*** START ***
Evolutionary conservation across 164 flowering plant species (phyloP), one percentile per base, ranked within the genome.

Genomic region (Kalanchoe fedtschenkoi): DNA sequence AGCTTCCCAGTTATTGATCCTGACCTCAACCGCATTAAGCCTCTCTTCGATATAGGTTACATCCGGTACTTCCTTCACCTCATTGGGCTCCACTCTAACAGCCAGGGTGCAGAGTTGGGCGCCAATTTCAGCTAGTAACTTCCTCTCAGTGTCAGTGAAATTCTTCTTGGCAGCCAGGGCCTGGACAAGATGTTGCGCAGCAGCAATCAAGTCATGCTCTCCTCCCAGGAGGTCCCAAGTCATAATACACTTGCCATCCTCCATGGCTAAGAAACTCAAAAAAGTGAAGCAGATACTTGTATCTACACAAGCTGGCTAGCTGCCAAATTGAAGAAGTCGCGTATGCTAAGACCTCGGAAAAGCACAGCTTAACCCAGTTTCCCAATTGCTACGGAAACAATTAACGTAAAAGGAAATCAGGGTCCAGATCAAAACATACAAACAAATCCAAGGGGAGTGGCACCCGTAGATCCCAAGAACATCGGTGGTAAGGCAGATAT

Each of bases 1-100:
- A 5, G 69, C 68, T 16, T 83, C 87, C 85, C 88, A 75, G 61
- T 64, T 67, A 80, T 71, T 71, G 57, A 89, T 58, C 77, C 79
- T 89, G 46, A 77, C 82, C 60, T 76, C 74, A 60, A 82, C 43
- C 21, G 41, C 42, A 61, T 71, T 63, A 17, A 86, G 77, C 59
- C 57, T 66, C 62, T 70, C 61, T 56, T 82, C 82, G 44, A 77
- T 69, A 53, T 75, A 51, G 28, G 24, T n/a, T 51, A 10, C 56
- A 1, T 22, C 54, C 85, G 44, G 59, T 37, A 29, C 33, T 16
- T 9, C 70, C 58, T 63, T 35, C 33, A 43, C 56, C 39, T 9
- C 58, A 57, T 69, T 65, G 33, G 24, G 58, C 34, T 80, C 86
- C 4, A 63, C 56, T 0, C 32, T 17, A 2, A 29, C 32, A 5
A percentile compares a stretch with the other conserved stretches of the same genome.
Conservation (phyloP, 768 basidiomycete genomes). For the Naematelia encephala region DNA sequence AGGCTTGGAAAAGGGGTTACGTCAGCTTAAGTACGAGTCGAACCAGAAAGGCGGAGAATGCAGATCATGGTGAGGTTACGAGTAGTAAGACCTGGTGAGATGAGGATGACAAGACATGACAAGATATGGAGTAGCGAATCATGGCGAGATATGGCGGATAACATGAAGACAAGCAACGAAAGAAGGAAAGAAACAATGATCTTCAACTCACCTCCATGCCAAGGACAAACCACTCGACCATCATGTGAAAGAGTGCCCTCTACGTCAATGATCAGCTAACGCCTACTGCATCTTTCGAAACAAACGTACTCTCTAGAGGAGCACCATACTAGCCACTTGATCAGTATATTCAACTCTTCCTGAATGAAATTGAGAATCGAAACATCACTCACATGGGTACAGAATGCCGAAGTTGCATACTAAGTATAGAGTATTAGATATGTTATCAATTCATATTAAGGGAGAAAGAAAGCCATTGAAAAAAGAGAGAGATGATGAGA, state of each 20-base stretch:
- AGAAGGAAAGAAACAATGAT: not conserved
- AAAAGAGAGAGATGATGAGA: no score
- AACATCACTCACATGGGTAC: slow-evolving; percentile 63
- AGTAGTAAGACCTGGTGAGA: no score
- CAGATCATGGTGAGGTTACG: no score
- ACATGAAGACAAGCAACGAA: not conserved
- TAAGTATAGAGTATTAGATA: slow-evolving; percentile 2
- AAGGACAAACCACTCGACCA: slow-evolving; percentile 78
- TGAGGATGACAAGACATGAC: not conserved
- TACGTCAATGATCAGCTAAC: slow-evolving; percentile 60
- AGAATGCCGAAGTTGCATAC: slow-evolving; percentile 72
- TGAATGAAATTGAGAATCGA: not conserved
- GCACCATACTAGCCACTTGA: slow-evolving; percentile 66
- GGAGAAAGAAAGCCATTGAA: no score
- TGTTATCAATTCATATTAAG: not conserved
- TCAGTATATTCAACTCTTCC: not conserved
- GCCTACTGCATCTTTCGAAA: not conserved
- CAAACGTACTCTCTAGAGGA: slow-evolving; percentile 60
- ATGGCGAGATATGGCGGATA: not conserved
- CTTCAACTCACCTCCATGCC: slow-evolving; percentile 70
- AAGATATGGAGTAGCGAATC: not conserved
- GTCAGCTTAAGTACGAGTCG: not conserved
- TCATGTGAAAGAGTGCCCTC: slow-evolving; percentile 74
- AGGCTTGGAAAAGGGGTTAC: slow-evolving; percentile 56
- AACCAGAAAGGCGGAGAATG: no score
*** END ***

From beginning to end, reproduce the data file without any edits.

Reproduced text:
Evolutionary conservation across 164 flowering plant species (phyloP), one percentile per base, ranked within the genome.

Genomic region (Kalanchoe fedtschenkoi): DNA sequence AGCTTCCCAGTTATTGATCCTGACCTCAACCGCATTAAGCCTCTCTTCGATATAGGTTACATCCGGTACTTCCTTCACCTCATTGGGCTCCACTCTAACAGCCAGGGTGCAGAGTTGGGCGCCAATTTCAGCTAGTAACTTCCTCTCAGTGTCAGTGAAATTCTTCTTGGCAGCCAGGGCCTGGACAAGATGTTGCGCAGCAGCAATCAAGTCATGCTCTCCTCCCAGGAGGTCCCAAGTCATAATACACTTGCCATCCTCCATGGCTAAGAAACTCAAAAAAGTGAAGCAGATACTTGTATCTACACAAGCTGGCTAGCTGCCAAATTGAAGAAGTCGCGTATGCTAAGACCTCGGAAAAGCACAGCTTAACCCAGTTTCCCAATTGCTACGGAAACAATTAACGTAAAAGGAAATCAGGGTCCAGATCAAAACATACAAACAAATCCAAGGGGAGTGGCACCCGTAGATCCCAAGAACATCGGTGGTAAGGCAGATAT

Each of bases 1-100:
- A 5, G 69, C 68, T 16, T 83, C 87, C 85, C 88, A 75, G 61
- T 64, T 67, A 80, T 71, T 71, G 57, A 89, T 58, C 77, C 79
- T 89, G 46, A 77, C 82, C 60, T 76, C 74, A 60, A 82, C 43
- C 21, G 41, C 42, A 61, T 71, T 63, A 17, A 86, G 77, C 59
- C 57, T 66, C 62, T 70, C 61, T 56, T 82, C 82, G 44, A 77
- T 69, A 53, T 75, A 51, G 28, G 24, T n/a, T 51, A 10, C 56
- A 1, T 22, C 54, C 85, G 44, G 59, T 37, A 29, C 33, T 16
- T 9, C 70, C 58, T 63, T 35, C 33, A 43, C 56, C 39, T 9
- C 58, A 57, T 69, T 65, G 33, G 24, G 58, C 34, T 80, C 86
- C 4, A 63, C 56, T 0, C 32, T 17, A 2, A 29, C 32, A 5
A percentile compares a stretch with the other conserved stretches of the same genome.
Conservation (phyloP, 768 basidiomycete genomes). For the Naematelia encephala region DNA sequence AGGCTTGGAAAAGGGGTTACGTCAGCTTAAGTACGAGTCGAACCAGAAAGGCGGAGAATGCAGATCATGGTGAGGTTACGAGTAGTAAGACCTGGTGAGATGAGGATGACAAGACATGACAAGATATGGAGTAGCGAATCATGGCGAGATATGGCGGATAACATGAAGACAAGCAACGAAAGAAGGAAAGAAACAATGATCTTCAACTCACCTCCATGCCAAGGACAAACCACTCGACCATCATGTGAAAGAGTGCCCTCTACGTCAATGATCAGCTAACGCCTACTGCATCTTTCGAAACAAACGTACTCTCTAGAGGAGCACCATACTAGCCACTTGATCAGTATATTCAACTCTTCCTGAATGAAATTGAGAATCGAAACATCACTCACATGGGTACAGAATGCCGAAGTTGCATACTAAGTATAGAGTATTAGATATGTTATCAATTCATATTAAGGGAGAAAGAAAGCCATTGAAAAAAGAGAGAGATGATGAGA, state of each 20-base stretch:
- AGAAGGAAAGAAACAATGAT: not conserved
- AAAAGAGAGAGATGATGAGA: no score
- AACATCACTCACATGGGTAC: slow-evolving; percentile 63
- AGTAGTAAGACCTGGTGAGA: no score
- CAGATCATGGTGAGGTTACG: no score
- ACATGAAGACAAGCAACGAA: not conserved
- TAAGTATAGAGTATTAGATA: slow-evolving; percentile 2
- AAGGACAAACCACTCGACCA: slow-evolving; percentile 78
- TGAGGATGACAAGACATGAC: not conserved
- TACGTCAATGATCAGCTAAC: slow-evolving; percentile 60
- AGAATGCCGAAGTTGCATAC: slow-evolving; percentile 72
- TGAATGAAATTGAGAATCGA: not conserved
- GCACCATACTAGCCACTTGA: slow-evolving; percentile 66
- GGAGAAAGAAAGCCATTGAA: no score
- TGTTATCAATTCATATTAAG: not conserved
- TCAGTATATTCAACTCTTCC: not conserved
- GCCTACTGCATCTTTCGAAA: not conserved
- CAAACGTACTCTCTAGAGGA: slow-evolving; percentile 60
- ATGGCGAGATATGGCGGATA: not conserved
- CTTCAACTCACCTCCATGCC: slow-evolving; percentile 70
- AAGATATGGAGTAGCGAATC: not conserved
- GTCAGCTTAAGTACGAGTCG: not conserved
- TCATGTGAAAGAGTGCCCTC: slow-evolving; percentile 74
- AGGCTTGGAAAAGGGGTTAC: slow-evolving; percentile 56
- AACCAGAAAGGCGGAGAATG: no score